Nowadays, most companies enforce MFA (Multi-Factor Authentication) for initial and persistent authentication. Some companies claim to be secure once MFA is configured on all (non-service) accounts. However, the Uber hack of last week proves cloud-based MFA push notifications can be abused, even when conditional access is configured. IAM holds the keys to your kingdom (when no RCE is present;) so guard it well.
The APT (Advanced Persistent Threat) hackers group Lapsus$ and Cozy Bear recently compromised company employee accounts by leveraging MFA prompt bombing, also known as a Fatigue attack or MFA push spam. First, the malicious entity must obtain compromised credentials of a company account (username and password). Next, the hacker logins to generate/bomb/spam the user with MFA notifications to a secondary device such as a smartphone. According to industry threat intelligence, most malicious MFA requests are sent at night, or less frequent requests are sent over a few days, hoping a user unintentionally provides access or grows so frustrated that they will eventually approve one MFA request. Remember, only a single approved malicious MFA request is needed.
Social engineering is combined if the user does not fall for initial MFA bomb notifications. As an example, a user receives a (spoofed) e-mail or WhatsApp message urging to accept an MFA request imposed as an IT administrator or IT support.
This blog post explains how to detect MFA bombing if you have implemented Azure or M365 MFA together with Microsoft Sentinel as a SIEM solution.
MFA Bombing SIEM alert
Alert name: Possible IAM MFA bombing from Microsoft 2FA notifications.
Alert severity: High. MITRE category: Credential Access
//Cryptsus.com - we craft cyber security solutions //Date: 20-09-2022 SigninLogs //filter on Microsoft 2FA Authenticator errors | where ResultType == 500121 //Parse the authentication details so we can query the data | extend AuthResult = tostring(parse_json(AuthenticationDetails).authenticationStepResultDetail) //Collect all denied or ignored MFA requests | where AuthResult in ("MFA denied; user declined the authentication", "MFA denied; user did not respond to mobile app notification") or Status has "MFA denied; Phone App Reported Fraud" //Enable the below two filters if you have Conditional Access configured //| where parse_json(AuthenticationDetails).authenticationStepRequirement == "User, MultiConditionalAccess" //| where isnotempty(AlternateSignInName) //Count all denied and ignored alerts within a 12 hour time-frame | summarize ['MFA_Actions']=make_list(AuthResult), ['MFATotalFailed']=count() by AppDisplayName, Identity, UserPrincipalName, bin(TimeGenerated, 12h) //Detect MFA bombing 3 or more (>2) denied or ignored MFA tokens | where ['MFATotalFailed'] > 2 | sort by MFATotalFailed //Order the output in a logical order | project TimeGenerated, Identity, UserPrincipalName, AppDisplayName, MFA_Actions, MFATotalFailed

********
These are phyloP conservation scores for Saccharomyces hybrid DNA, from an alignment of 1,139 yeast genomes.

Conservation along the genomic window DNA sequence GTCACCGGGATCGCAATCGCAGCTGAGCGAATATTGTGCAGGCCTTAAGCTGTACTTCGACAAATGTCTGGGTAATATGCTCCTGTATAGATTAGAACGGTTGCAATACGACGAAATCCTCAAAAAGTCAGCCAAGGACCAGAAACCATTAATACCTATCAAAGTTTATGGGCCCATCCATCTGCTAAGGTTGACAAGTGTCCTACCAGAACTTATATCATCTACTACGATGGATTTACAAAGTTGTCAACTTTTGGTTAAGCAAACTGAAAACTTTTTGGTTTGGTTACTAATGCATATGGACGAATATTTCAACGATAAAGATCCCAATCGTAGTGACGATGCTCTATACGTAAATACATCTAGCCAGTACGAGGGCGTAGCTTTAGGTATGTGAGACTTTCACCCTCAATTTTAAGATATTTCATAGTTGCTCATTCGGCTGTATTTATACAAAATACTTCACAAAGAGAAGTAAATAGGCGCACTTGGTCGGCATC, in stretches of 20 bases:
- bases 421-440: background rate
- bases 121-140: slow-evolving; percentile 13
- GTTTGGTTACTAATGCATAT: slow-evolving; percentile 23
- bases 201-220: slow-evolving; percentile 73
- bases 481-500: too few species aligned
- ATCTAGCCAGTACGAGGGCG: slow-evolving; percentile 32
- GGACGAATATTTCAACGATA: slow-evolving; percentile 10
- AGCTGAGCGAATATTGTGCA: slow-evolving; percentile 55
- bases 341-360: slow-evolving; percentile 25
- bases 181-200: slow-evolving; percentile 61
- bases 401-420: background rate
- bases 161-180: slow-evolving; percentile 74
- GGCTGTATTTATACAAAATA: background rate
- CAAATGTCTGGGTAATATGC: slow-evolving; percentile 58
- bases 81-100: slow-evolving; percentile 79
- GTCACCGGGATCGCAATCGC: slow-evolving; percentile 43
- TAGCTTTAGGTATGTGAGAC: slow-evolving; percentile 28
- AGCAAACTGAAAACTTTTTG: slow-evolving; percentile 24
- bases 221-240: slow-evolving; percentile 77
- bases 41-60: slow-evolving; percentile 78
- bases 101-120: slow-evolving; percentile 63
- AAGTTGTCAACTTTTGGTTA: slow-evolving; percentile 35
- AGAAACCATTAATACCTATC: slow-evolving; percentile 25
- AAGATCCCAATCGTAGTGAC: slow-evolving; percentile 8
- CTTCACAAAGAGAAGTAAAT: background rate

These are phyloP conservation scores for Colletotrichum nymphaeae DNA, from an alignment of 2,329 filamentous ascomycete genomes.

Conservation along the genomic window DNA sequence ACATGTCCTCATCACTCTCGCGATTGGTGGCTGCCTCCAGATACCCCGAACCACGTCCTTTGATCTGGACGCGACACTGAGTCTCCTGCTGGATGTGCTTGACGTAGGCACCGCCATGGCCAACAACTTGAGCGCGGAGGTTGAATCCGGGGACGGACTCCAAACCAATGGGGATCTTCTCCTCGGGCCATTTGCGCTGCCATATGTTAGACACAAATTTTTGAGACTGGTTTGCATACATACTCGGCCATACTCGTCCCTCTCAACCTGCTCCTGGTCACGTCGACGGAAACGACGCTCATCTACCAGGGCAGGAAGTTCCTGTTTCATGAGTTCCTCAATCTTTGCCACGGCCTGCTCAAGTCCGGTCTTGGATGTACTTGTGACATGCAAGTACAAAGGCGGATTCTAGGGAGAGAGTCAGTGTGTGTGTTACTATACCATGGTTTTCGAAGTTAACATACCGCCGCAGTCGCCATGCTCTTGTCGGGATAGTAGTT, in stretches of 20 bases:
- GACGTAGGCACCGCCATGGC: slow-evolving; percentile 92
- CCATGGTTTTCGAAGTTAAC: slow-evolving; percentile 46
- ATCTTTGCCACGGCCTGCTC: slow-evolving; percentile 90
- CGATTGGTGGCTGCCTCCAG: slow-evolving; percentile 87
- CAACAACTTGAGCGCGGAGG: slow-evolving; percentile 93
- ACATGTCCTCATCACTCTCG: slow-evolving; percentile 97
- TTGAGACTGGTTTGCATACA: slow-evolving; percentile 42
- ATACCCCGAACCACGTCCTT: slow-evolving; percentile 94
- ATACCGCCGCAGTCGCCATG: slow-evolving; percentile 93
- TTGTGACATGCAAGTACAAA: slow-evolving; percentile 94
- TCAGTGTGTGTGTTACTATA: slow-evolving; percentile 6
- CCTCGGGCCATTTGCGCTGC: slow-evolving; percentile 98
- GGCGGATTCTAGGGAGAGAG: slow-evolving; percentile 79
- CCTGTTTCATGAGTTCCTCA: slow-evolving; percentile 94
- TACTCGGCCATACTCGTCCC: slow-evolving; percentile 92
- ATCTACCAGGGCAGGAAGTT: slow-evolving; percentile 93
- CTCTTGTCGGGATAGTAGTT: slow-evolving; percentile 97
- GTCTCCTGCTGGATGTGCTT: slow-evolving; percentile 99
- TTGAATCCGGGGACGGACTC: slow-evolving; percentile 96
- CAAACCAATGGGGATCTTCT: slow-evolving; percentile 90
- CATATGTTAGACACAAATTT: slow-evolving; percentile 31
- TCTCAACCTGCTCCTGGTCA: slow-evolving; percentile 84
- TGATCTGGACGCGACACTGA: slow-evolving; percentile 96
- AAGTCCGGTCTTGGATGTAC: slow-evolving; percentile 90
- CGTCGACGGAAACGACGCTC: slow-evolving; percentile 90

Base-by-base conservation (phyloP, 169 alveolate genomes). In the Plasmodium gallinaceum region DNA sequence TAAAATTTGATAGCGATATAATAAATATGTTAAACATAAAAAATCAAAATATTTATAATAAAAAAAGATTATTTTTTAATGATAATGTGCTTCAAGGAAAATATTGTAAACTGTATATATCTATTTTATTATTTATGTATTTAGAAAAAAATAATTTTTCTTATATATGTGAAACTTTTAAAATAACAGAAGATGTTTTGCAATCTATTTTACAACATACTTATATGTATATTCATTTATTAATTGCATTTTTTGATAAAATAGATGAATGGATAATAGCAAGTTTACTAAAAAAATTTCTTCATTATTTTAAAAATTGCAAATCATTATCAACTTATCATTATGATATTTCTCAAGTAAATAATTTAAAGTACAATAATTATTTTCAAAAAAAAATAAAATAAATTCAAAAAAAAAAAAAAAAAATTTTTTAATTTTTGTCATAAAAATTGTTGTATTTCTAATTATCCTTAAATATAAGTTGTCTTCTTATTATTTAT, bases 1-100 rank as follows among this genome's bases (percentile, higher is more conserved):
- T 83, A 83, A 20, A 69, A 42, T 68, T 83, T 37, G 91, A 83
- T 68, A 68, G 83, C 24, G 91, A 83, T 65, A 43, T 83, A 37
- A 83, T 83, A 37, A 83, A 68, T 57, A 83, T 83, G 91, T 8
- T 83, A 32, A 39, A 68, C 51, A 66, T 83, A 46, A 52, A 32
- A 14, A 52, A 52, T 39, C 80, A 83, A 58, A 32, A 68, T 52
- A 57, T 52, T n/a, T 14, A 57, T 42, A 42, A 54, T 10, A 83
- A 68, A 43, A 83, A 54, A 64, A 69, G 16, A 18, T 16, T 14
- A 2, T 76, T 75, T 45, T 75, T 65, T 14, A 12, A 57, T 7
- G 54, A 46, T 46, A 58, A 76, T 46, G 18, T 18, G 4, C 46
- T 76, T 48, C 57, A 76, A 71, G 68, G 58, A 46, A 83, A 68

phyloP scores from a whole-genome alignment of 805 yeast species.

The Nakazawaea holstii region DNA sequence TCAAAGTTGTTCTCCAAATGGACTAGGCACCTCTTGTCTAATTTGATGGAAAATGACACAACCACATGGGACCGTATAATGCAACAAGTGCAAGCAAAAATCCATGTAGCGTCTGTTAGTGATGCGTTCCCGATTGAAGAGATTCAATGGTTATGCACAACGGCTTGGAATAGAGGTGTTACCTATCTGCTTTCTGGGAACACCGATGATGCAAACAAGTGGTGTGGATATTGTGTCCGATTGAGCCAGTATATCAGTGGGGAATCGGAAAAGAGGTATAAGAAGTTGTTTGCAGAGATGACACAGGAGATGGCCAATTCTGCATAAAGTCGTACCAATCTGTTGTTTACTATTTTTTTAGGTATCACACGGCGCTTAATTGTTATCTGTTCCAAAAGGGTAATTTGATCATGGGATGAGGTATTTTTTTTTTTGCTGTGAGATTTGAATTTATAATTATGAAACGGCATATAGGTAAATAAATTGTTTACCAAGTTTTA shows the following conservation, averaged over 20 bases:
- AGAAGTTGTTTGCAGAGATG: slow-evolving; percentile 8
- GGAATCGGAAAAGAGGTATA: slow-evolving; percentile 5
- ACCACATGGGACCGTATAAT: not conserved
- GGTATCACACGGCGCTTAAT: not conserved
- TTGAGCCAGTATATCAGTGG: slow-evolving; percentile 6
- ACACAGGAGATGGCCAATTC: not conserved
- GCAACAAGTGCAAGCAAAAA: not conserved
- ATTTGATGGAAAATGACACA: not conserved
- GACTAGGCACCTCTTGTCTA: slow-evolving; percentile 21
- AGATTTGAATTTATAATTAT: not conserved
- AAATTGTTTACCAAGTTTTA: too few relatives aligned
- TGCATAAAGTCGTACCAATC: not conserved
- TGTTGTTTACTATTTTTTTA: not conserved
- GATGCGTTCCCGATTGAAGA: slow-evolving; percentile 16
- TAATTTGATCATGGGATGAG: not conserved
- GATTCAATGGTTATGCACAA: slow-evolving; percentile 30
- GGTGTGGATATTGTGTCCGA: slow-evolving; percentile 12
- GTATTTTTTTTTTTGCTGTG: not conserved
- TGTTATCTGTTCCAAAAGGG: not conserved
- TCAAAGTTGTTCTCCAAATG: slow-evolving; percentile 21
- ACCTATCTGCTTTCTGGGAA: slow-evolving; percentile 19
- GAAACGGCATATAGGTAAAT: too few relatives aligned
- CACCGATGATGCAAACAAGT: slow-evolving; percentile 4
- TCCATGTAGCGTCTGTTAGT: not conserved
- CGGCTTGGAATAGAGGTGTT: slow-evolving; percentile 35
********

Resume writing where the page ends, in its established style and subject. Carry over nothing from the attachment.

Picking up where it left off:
Figure 1 shows the result of this KQL query when three MFA requests have been denied and one MFA request has been ignored by the user:
This KQL Kusto query can also be found on GitHub.
Educate your colleagues to never accept unknown or strange MFA requests. Report strange notifications immediately. Your users should be aware of this relatively new attack path.
Second, you can replace MFA notifications with physical FIDO U2F (Universal 2nd Factor) keys. If your organisation is not ready for physical FIDO keys, you can replace "plain" Azure MFA notifications with MFA number, also known as number matching.
Furthermore, you can look into limiting the number of allowed MFA attempts. However, this can have business impact if the permitted number of MFA retries is set too low.
It is always essential to have a strong password policy where passphrases are used. Enforce least privilege across all platforms, applications, and data. Next, periodically check if any of your managed AD credentials are compromised with the help of the haveibeenpwned database.